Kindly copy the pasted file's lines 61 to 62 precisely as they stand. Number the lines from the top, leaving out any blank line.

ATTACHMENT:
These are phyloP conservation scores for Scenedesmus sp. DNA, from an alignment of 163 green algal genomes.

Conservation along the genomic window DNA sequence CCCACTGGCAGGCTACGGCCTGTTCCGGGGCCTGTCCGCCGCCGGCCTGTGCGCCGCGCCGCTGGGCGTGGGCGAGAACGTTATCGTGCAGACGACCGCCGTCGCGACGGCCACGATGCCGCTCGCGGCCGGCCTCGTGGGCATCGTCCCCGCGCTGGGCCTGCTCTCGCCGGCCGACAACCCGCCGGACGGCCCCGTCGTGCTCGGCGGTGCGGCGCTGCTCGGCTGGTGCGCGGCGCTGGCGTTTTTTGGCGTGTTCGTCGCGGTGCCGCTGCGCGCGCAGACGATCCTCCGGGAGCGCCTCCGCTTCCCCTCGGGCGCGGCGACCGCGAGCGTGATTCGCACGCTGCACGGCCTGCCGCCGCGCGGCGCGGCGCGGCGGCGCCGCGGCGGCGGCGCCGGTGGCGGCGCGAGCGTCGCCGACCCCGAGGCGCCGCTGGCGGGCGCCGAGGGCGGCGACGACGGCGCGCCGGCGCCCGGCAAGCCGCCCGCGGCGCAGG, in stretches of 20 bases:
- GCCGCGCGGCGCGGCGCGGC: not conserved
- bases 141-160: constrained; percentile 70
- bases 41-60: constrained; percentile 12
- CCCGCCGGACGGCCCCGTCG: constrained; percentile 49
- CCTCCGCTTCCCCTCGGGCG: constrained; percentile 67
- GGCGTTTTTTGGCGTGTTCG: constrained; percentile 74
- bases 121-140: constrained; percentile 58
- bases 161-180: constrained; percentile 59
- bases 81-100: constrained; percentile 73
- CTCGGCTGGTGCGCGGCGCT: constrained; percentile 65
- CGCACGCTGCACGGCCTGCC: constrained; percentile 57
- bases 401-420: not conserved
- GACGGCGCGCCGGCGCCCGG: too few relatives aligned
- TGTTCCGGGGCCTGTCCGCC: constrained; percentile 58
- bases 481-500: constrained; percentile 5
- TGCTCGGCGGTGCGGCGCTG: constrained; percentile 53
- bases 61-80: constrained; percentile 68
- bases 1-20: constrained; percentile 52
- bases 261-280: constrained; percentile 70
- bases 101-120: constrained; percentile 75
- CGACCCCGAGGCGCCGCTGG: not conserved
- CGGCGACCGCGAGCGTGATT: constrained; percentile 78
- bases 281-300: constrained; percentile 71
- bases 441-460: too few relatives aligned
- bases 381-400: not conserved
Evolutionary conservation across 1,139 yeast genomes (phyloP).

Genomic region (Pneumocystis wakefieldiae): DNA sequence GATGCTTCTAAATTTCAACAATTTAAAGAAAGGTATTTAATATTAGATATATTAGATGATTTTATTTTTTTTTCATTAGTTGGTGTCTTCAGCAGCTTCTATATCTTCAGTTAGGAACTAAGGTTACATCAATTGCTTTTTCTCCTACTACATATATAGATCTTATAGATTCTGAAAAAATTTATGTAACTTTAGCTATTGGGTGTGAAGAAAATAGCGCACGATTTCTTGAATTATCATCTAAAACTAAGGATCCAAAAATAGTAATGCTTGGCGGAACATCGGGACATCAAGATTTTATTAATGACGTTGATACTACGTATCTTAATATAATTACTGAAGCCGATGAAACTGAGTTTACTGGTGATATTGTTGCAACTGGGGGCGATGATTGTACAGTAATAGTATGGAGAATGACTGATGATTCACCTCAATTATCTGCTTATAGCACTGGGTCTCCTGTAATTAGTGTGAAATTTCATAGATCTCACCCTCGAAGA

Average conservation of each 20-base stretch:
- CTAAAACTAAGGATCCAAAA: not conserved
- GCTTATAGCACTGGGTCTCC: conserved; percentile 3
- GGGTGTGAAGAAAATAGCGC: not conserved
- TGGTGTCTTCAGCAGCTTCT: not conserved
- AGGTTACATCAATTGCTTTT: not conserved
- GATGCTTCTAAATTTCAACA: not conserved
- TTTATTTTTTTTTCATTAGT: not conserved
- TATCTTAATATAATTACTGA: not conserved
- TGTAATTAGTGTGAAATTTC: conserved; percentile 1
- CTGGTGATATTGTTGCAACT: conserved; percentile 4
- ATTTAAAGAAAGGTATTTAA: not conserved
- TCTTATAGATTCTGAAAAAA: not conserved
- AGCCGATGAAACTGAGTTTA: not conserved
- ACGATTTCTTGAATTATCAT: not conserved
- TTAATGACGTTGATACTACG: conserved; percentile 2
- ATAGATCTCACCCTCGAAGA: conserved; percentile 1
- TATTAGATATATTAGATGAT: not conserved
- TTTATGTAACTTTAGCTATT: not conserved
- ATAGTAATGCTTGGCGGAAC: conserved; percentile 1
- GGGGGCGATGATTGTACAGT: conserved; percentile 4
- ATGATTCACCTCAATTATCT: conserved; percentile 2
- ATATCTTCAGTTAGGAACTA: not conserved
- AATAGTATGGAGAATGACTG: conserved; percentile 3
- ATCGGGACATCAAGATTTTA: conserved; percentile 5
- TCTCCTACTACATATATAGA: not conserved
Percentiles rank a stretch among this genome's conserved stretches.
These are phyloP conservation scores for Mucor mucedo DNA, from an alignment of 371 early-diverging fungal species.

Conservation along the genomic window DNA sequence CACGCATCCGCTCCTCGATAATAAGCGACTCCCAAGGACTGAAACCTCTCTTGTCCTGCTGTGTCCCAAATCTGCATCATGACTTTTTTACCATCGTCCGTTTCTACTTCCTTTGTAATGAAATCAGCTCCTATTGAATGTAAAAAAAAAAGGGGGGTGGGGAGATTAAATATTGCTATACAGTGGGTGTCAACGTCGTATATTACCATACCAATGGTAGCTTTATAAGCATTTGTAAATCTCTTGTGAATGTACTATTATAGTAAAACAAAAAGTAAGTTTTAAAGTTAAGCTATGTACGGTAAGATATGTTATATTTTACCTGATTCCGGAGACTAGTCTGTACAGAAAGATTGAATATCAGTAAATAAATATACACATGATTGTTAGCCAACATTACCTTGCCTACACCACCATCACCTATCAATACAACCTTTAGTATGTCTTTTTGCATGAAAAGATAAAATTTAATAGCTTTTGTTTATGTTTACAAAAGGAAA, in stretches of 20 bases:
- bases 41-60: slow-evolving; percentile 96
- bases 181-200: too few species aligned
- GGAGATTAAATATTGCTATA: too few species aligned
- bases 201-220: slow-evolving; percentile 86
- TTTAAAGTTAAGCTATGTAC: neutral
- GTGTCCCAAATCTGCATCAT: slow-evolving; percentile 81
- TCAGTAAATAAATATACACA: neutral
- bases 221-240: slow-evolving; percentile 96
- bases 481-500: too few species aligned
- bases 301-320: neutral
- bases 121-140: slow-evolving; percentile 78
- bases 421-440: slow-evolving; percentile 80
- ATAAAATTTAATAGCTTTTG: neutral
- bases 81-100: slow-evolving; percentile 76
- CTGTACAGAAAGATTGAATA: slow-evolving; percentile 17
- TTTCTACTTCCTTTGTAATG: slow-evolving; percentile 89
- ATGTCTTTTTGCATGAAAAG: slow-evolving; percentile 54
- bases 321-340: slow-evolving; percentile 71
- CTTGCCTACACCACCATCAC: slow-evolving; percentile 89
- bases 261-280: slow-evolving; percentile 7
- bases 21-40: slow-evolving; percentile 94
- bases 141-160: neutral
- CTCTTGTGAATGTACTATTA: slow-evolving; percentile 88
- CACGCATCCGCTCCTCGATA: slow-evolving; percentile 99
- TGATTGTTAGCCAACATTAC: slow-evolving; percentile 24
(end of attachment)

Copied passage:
- GGAGATTAAATATTGCTATA: too few species aligned
- bases 201-220: slow-evolving; percentile 86